Within a long take, there are panning shots where the camera moves its head in the different directions to catch different actions: dolly shots where the camera’s entire body moves on a dolly, and zoom shots where the camera captures a closer or wider image by using zooming function. Using these techniques one after another, HITCHCOCK skillfully created different compositions of images such as wide, medium, close-ups, and extreme close-ups. Now, takes with different compositions are shot separately and edited later to complete a film. In order to shoot all these in one long take, HITCHCOCK needed detailed plans and countless rehearsing. We also cannot ignore the fact that this film was released in 1948. In those years, the camera was twice as large, if not larger, in size than today’s camera. The camera was not designed to move or zoom, and the camera dolly was even large and heavy with limited mobility.
It’s just a trick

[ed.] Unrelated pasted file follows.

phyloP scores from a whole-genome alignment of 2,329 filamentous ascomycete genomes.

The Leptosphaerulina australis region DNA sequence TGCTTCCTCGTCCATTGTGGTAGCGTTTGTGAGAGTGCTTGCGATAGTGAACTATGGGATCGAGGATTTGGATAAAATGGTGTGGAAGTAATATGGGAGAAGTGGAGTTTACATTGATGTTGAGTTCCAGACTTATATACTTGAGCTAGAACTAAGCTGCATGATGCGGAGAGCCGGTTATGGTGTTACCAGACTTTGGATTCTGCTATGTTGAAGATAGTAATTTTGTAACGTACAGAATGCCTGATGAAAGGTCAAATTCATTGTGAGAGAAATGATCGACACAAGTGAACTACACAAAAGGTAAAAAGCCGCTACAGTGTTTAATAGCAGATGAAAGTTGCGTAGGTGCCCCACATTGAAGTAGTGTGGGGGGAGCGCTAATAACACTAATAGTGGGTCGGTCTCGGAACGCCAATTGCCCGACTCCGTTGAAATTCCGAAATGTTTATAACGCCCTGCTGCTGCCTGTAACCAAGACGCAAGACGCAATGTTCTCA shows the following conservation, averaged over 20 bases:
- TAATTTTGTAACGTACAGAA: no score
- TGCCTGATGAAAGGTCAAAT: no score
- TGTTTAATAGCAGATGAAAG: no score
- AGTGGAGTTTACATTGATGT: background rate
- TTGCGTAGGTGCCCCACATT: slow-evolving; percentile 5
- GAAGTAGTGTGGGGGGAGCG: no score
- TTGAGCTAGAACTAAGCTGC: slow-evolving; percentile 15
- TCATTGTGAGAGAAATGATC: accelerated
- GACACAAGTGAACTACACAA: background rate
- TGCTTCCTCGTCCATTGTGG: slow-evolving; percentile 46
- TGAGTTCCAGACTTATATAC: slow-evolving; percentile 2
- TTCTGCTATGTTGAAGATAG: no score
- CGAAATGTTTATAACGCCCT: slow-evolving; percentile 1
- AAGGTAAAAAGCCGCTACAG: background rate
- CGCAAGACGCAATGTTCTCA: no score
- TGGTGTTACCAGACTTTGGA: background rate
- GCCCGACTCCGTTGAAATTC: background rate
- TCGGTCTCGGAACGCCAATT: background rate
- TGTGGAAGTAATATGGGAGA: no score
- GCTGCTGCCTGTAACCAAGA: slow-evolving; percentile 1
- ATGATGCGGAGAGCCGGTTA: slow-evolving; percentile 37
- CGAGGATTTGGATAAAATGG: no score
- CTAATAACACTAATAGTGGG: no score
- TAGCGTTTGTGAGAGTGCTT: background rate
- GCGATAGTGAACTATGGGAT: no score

During the shooting of “Rope”, the wall, furniture, and the props on the set constantly had to be moved so that the large camera dolly could move around. When the camera moved back to reveal a wider shot, everything had to be returned to the original position. Depending on where the camera rested, the size of props and furniture had to be altered. Most notably amongst these alterations were two different sizes for the chest, which contained the corpse. In addition, HITCHCOCK used only the recorded sound on the set. For this, the actors’ standing positions, their movements and the volume of their voice had to be planned in great detail. The siren of a police car, which appears at the end of the film, was recorded as an ambulance drove outside toward the studio, where “Rope” was being filmed. At one point during the filming, the camera dolly ran over and broke a cameraman’s foot. Because it took extremely long time to complete one take, the cameraman was gagged and dragged off the set as the filming continued.